A common theme at last week’s 2015 Soil Health Summit in St. Louis was the need to quantify the benefits for farmers of using cover crops.
Purdue University economics professor Dr. Wally Tyner is trying to do just that. “I’ve worked in a lot of different areas in economics and this is the hardest nut to crack,” he said. “Because it’s long term, it involves risk issues, it’s hard to quantify, it’s hard to control … but we’ve got to start to try!”
Tyner was doing a study on the economics of harvesting corn stover for biofuels or animal feed, when the question of using cover crops to be able to harvest more stover sustainably. “The answer is yes,” he said. “Cover crops will do more environmental protection than the stover actually does.”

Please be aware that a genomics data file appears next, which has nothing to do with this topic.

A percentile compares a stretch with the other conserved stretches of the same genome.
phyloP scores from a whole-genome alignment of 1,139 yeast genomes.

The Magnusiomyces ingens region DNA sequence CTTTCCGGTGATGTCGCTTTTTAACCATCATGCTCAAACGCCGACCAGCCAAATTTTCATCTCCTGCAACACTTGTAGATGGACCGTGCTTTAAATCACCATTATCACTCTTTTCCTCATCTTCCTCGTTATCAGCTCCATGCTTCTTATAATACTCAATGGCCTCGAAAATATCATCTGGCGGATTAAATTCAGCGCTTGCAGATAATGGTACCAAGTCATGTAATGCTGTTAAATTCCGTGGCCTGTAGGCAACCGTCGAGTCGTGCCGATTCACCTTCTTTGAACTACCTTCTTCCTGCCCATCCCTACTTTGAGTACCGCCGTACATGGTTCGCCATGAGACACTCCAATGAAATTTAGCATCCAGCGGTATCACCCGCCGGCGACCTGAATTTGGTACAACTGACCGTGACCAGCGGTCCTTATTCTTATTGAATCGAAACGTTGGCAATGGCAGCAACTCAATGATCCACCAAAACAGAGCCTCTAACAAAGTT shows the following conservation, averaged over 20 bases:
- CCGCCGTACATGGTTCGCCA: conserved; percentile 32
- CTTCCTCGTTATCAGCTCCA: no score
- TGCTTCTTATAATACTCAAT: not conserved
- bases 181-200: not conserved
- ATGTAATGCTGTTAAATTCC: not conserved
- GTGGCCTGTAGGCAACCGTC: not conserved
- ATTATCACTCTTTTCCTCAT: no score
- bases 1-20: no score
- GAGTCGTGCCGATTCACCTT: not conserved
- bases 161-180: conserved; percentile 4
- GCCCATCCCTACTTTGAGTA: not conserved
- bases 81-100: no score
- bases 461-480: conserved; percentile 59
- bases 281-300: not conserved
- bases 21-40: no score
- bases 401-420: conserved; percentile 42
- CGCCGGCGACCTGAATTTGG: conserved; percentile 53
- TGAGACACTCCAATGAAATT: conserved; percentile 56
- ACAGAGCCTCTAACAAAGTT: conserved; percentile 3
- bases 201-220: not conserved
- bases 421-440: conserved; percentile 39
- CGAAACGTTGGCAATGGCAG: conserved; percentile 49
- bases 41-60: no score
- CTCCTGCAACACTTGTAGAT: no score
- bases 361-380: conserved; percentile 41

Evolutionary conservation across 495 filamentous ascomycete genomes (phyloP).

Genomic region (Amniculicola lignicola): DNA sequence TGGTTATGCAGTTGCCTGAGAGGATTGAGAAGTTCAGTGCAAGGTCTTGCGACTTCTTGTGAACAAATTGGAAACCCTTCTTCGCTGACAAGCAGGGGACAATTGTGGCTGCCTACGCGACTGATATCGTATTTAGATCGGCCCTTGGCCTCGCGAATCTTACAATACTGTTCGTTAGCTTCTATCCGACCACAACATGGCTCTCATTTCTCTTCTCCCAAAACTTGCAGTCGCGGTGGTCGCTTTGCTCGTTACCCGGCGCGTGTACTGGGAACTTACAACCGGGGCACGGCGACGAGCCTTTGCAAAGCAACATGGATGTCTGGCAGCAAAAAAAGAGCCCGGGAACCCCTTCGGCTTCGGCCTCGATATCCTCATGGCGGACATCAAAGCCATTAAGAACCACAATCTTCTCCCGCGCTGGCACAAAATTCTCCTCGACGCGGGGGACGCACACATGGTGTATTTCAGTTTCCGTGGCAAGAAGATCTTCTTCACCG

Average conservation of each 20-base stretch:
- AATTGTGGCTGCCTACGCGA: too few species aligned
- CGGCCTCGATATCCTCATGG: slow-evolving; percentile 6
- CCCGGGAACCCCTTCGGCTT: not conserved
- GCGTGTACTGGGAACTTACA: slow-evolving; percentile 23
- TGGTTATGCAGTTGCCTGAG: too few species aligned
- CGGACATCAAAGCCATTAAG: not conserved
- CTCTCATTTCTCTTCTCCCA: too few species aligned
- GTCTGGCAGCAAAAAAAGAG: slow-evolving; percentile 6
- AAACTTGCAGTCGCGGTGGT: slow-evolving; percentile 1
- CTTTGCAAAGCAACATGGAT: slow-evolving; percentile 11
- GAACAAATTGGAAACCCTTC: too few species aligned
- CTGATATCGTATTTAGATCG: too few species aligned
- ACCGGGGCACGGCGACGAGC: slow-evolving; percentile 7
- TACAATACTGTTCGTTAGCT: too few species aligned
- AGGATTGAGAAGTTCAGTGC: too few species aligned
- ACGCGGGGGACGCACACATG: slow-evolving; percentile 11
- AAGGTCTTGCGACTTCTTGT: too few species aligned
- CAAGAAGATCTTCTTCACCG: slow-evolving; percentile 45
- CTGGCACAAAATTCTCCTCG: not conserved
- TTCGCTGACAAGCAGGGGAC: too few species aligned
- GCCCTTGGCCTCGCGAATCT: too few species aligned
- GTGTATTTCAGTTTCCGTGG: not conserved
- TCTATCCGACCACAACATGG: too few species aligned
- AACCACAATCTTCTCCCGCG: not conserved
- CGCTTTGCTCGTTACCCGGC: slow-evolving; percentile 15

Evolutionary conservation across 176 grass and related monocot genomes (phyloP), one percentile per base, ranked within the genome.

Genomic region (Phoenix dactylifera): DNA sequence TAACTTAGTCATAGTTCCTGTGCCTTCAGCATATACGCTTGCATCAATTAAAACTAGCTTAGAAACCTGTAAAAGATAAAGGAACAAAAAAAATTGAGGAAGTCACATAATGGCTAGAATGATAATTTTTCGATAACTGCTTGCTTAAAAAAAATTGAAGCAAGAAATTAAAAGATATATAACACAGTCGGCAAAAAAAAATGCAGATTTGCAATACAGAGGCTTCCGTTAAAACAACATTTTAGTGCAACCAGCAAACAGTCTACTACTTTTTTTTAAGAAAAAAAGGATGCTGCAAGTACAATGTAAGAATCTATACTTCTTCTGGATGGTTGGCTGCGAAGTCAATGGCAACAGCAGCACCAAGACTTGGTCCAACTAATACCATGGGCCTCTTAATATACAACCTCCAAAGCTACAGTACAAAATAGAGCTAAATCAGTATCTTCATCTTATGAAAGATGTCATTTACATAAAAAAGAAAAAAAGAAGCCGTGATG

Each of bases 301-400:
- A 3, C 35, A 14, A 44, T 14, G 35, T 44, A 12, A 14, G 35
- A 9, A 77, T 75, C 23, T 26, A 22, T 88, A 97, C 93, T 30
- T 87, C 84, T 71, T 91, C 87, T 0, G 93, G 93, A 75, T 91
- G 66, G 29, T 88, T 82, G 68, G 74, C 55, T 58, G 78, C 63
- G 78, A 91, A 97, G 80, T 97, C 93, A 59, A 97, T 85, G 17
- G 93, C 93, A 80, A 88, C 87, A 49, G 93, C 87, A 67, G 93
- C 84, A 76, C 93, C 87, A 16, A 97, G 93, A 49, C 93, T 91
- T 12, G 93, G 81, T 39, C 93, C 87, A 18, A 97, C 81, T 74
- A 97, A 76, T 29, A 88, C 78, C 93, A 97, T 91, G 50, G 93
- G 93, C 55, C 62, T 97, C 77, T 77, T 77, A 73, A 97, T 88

Tyner’s current research is a cost-benefit analysis on using cover crops in different farming operations and soil types. “We have two students working on this now, we’re trying to get five fields and five years of data from every farm,” comparing farms using cover crop against those not using them.
“Cover crops today are where no-till was 30 years ago,” says Tyner. “If we want to get a significant portion of the farm acres doing cover crops, we’re going to have to show some economic benefits, or at least show that the costs are low and the soil health benefits are huge.”
Listen to my interview with Dr. Tyner here: Interview with Dr. Wally Tyner, Purdue University